Gold and What Moves it.
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Gold and What Moves it.
Tracking all things that relate to and affect the price of gold.
Curated by Hal
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Where Are the Jobs? | Miguel Perez-Santalla |

by Miguel Perez-Santalla

In the absence of real jobs growth, monetary largesse is set to continue...


Last week's unemployment figure for the US showed an uptick to 7.9% - not a significant change.


This was offset by revisions of job growth in November and December of 2012 that equaled nearly 250,000 jobs.


It is a very positive sign of course, but wait one moment. The participation rate was adjusted again for that same time period. And by taking a quick glance at the participation rate, it would indicate a number greater than those who just started working, stopped looking for work.


So is this really growth? Not so clearly. I think we are seeing stability with a trend to grow, perhaps. But the rosy picture painted by most talking heads last week shows conviction in quite a different story.


Of course we also have ...

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Charles Hugh Smith: Why Employment Is Dead in the Water

Charles Hugh Smith: Why Employment Is Dead in the Water | Gold and What Moves it. |

Employment is dead in the water because opportunities for organic expansion are few and the cost basis of doing business in the U.S. keeps rising.

Let's start by reviewing the basics of employment in the U.S. Courtesy of the St. Louis Federal Reserve, here is the non-institutional civilian population of the U.S. (Note that the Civilian Non-institutional Population With No Disability, 16 years and over (LNU00074593)--roughly speaking, the workforce of the nation-- is 215 million).
Here is the percentage of the population with some kind of job: note this could be self-employment that earns $1,000 a year or a job with 4 hours a week; recall that 38 million American workers earn less than $10,000 per year, 50 million earn less that $15,000 a year and 61 million earn less than $20,000 annually. All these numbers are drawn directly from Social Security Administration payroll data. ...
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January Jobs Data Will Disappoint; Fed to Keep Monetizing Debt | Michael Pento |

January Jobs Data Will Disappoint; Fed to Keep Monetizing Debt | Michael Pento | | Gold and What Moves it. |

by Michael Pento:


The recent spate of better data on initial jobless claims has caused bond yields to rise, stock prices to rally and gold shares to tumble in the last few days. For the 6th time since 2010, an oasis of improving economic data (that has proven to be ephemeral each time in the past) is once again giving investors the false signal of a robust and sustainable recovery. This has in turn caused investors to once again wonder when the Fed would finally stop buying assets from banks and raise interest rates, which have been at zero percent for over four years.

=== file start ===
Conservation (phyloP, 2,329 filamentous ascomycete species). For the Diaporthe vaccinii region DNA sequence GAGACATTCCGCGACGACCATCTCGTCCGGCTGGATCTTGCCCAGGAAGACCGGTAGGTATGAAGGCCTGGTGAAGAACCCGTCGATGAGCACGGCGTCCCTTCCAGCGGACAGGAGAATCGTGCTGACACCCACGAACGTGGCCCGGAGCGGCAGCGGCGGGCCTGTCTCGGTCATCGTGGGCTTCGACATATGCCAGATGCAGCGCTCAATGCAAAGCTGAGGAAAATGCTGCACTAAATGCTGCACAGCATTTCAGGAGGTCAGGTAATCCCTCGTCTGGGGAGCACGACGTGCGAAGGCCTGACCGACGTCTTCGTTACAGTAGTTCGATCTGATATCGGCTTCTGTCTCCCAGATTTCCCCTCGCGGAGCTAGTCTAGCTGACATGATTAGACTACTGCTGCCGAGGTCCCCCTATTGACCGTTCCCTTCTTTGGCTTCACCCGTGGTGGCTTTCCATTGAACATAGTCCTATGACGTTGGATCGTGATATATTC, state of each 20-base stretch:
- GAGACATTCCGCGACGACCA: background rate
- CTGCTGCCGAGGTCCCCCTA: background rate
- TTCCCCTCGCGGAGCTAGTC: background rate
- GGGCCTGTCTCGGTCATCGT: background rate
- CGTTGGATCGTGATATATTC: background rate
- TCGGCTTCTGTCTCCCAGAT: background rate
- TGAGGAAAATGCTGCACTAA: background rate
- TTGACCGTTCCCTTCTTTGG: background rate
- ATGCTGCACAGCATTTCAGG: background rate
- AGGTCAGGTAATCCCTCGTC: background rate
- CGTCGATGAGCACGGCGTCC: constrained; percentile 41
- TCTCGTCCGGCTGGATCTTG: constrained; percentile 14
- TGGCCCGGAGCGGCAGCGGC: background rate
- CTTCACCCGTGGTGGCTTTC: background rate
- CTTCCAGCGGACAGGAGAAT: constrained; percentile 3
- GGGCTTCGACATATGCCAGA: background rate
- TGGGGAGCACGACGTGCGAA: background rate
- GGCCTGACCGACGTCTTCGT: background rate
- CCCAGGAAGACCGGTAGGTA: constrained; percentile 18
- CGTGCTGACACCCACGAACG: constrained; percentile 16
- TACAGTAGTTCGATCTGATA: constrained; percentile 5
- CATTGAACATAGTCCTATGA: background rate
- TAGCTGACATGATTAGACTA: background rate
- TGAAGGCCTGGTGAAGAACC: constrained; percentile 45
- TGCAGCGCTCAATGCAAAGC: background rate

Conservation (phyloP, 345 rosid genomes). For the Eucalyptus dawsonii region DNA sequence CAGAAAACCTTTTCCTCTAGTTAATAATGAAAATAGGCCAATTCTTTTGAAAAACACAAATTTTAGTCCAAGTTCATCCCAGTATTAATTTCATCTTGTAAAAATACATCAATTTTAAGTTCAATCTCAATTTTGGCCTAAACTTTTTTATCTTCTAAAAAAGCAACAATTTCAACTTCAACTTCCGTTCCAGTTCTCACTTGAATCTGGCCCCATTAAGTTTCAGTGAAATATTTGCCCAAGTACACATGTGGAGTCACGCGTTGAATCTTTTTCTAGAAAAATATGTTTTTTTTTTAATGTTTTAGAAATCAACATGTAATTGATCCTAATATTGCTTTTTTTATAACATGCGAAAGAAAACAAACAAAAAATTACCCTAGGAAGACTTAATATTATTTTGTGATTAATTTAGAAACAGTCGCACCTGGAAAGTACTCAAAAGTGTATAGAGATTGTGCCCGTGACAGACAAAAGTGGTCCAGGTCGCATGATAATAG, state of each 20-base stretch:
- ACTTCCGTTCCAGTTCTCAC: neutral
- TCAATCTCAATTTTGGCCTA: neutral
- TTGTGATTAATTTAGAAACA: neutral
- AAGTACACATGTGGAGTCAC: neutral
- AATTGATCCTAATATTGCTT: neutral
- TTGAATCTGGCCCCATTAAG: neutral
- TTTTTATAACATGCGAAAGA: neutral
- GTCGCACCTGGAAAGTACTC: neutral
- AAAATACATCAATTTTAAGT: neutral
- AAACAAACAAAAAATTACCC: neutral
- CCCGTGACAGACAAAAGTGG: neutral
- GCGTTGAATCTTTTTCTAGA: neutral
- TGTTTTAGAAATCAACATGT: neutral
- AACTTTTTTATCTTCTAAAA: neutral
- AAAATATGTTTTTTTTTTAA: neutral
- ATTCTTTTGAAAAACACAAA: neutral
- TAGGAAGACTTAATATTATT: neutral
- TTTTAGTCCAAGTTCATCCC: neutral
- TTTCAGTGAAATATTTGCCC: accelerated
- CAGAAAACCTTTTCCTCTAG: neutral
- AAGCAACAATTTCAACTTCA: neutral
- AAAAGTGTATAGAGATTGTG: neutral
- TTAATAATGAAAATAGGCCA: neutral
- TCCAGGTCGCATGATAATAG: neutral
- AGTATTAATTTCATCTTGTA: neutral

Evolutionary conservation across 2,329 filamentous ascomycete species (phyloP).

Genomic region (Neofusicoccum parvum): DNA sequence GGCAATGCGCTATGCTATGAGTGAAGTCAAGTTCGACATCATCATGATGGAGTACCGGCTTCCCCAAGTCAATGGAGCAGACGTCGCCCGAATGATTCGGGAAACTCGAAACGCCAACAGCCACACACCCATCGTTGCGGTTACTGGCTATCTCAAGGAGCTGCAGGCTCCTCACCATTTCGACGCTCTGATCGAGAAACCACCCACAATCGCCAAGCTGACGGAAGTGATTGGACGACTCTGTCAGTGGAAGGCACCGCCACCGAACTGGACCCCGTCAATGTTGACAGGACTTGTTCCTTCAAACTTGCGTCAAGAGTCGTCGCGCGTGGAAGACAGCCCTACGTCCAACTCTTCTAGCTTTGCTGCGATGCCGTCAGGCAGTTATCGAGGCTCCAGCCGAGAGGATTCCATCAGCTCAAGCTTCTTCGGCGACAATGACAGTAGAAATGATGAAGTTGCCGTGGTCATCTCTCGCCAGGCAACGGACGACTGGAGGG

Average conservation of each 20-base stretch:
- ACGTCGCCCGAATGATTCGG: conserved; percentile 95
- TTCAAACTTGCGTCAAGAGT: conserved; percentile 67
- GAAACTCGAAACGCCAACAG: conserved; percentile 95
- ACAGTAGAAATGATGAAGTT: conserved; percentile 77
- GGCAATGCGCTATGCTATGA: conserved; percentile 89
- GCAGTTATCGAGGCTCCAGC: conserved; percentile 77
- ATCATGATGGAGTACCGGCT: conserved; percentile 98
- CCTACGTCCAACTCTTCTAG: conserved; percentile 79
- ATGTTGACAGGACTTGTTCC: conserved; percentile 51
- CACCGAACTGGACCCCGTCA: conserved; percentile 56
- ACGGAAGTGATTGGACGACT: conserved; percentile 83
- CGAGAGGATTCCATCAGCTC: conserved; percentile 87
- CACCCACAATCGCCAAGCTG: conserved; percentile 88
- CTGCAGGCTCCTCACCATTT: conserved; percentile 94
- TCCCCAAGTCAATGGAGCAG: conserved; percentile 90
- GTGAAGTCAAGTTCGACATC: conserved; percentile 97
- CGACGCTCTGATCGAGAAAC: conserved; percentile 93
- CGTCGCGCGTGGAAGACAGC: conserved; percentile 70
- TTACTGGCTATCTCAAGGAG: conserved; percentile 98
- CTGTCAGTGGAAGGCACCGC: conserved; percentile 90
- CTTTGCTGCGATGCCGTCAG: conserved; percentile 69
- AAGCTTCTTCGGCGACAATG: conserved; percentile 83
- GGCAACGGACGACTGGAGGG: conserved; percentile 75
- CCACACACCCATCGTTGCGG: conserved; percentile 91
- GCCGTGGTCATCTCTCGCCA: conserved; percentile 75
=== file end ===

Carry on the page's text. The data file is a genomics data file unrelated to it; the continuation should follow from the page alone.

But the data on initial claims has been distorted by seasonal adjustments at the Labor Department. On an adjusted basis, initial jobless claims for the week ending January 19th dropped to 335k, which was the lowest level since January 2008. However, the raw data offers a different take on the labor condition. The unadjusted claims totaled 436,766 in the week ending January 19. That was 20k HIGHER than the 416k claims reported in the comparable week of 2012. The question is, how can initial claims be higher this year than the same week as last year; yet at the same time register the lowest level in 5 years?


Other data on the jobs front confirms the view that the labor market is not improving substantially whatsoever. From the January Empire State Manufacturing Report released last week: "Labor market conditions remained weak, with the indexes for both the number of employees and the average workweek remaining below zero for a fourth month in a row."


And then there is this from the Philly Fed's Manufacturing Survey: "Labor market conditions at reporting firms deteriorated this month. The employment index, at -5.2, fell from -0.2 in December. The percentage of firms reporting decreases in employment (16 percent) exceeded the percentage reporting increases (11 percent). Firms also indicated a decrease in the average workweek compared with last month."


Don't expect a NFP number that is much better than the 150k anticipated by the market. In fact, the odds are better for a significant miss to the downside. ...

Jon Smith's curator insight, March 23, 2013 12:45 PM

There has been better data on initial jobless claims lately. This is not however neccesarily a good thing. The reason is that investors get the false sign from this that the economy is booming. Information has been distorted by the Labor Department. Things are not significantly improving as other data has shown. My opinion is that graphs, data and statistics can be extremely beneficial but should always be looked at with caution. Raw data does not show reasons why and is not a full representation of conditions. I would suggest things such as interviewing random people in the community and ask them how the jobless rate is based on the people they know and its effects on them.